Degree Type

Thesis

Date of Award

2001

Degree Name

Master of Arts

Department

English

Abstract

Contained within the Old English manuscript Exeter Cathedral Library MS. 3501, otherwise known as the Exeter Book, are 95 poetic riddles. These riddles have invited substantial study over the last 150 years, yet solutions to many of the riddles are still uncertain. This thesis examines two of these contested puzzles, Exeter Riddles 17 and 74. In his study, the author examines these two riddles through the method of Archaeo-Historicism. Such a method allows the investigation of the historical contexts surrounding each riddle, one that seeks clues outside of the verse. Once compiled, the historical evidence is used in conjunction with the clues offered in the riddles' texts themselves. Through this method, Chapter Two of the thesis solves Exeter Riddle 17 with the answer of "Viking Longship," and Chapter Three solves Exeter Riddle 74 with the answer of "Moon." Since the Exeter Book was likely created in the ninth or tenth centuries in England, it is likely that the volume's riddles reflect elements of life in the Anglo- Saxon world. Previous solutions to Riddles 17 and 74 however, have often failed historical tests of validity. The model of Archaeo-Historicism is thus useful in the search for evidentiary clues both inside and outside of the riddles' texts. In the concluding chapter, therefore, the author argues not only for the validity of his solutions, but also for the premise that solutions constructed from both literary and historical evidence are more viable than purely imaginative solutions.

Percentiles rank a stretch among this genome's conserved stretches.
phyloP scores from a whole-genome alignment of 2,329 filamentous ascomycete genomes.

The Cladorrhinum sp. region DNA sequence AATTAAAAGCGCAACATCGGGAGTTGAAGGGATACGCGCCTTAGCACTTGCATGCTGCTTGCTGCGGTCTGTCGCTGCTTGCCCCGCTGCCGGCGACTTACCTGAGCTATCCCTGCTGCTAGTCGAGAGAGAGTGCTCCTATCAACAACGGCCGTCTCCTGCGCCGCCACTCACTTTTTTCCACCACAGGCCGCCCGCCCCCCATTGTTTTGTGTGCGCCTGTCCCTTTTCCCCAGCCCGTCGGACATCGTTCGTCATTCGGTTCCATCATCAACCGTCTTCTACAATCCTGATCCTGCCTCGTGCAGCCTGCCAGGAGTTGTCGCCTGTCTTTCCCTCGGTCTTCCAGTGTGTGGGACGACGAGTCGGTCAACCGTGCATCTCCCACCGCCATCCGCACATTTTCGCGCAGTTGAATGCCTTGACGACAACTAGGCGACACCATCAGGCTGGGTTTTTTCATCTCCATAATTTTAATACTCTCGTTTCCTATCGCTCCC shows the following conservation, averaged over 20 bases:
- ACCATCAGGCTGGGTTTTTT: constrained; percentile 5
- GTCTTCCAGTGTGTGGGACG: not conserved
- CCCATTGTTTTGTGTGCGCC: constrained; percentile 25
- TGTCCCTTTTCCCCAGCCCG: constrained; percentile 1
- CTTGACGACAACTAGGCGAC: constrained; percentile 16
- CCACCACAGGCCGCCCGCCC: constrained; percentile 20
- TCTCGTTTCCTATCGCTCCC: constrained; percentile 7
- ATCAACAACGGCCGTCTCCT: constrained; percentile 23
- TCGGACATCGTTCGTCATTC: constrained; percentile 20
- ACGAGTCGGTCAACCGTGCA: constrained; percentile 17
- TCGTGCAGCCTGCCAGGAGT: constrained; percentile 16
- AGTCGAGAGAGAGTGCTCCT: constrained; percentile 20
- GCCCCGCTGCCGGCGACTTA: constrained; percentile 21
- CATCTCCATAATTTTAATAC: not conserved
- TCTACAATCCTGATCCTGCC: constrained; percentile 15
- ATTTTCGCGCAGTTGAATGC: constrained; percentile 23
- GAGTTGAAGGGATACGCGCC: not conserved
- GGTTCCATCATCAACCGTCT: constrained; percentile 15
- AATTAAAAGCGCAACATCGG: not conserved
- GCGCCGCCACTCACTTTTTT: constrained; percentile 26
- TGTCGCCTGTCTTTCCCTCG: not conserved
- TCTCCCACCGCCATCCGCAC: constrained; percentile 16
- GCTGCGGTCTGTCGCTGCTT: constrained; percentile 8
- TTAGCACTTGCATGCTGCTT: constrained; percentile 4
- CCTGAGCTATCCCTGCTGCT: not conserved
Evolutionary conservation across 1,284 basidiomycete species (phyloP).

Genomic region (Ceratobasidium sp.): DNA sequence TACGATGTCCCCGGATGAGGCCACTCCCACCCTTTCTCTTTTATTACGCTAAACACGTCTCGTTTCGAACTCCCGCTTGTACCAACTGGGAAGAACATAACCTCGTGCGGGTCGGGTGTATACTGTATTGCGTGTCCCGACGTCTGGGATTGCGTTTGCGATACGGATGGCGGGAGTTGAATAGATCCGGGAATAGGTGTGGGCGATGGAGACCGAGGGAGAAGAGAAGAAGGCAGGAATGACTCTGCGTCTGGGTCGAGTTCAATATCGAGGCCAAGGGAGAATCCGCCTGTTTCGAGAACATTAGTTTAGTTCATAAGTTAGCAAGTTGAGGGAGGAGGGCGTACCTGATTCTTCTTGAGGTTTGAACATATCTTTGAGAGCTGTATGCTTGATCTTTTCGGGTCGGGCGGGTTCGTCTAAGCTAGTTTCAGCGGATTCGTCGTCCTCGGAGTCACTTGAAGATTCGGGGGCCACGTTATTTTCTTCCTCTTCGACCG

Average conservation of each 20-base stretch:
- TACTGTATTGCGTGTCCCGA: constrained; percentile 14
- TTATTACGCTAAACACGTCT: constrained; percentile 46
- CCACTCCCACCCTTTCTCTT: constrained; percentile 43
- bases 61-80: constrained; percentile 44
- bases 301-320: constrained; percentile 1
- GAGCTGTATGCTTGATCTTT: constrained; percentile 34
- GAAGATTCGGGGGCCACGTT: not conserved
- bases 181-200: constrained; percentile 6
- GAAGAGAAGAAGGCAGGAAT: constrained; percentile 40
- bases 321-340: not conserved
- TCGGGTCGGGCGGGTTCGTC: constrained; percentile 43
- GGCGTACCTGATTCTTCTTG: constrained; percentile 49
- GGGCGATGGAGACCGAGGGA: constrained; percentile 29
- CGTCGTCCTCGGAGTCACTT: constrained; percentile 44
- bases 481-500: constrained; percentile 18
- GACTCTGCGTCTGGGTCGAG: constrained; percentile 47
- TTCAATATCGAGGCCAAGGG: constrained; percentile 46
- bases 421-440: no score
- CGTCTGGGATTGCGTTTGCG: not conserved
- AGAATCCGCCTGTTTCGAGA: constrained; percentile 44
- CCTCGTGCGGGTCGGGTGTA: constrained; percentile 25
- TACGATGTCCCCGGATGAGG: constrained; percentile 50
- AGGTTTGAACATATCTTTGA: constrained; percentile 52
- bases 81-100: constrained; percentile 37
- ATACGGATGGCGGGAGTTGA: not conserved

DOI

https://doi.org/10.31274/rtd-180813-6783

Publisher

Digital Repository @ Iowa State University, http://lib.dr.iastate.edu/

Copyright Owner

John Donald Hosler

Language

en

OCLC Number

(OCoLC)47935469

File Format

application/pdf

File Size

67 pages

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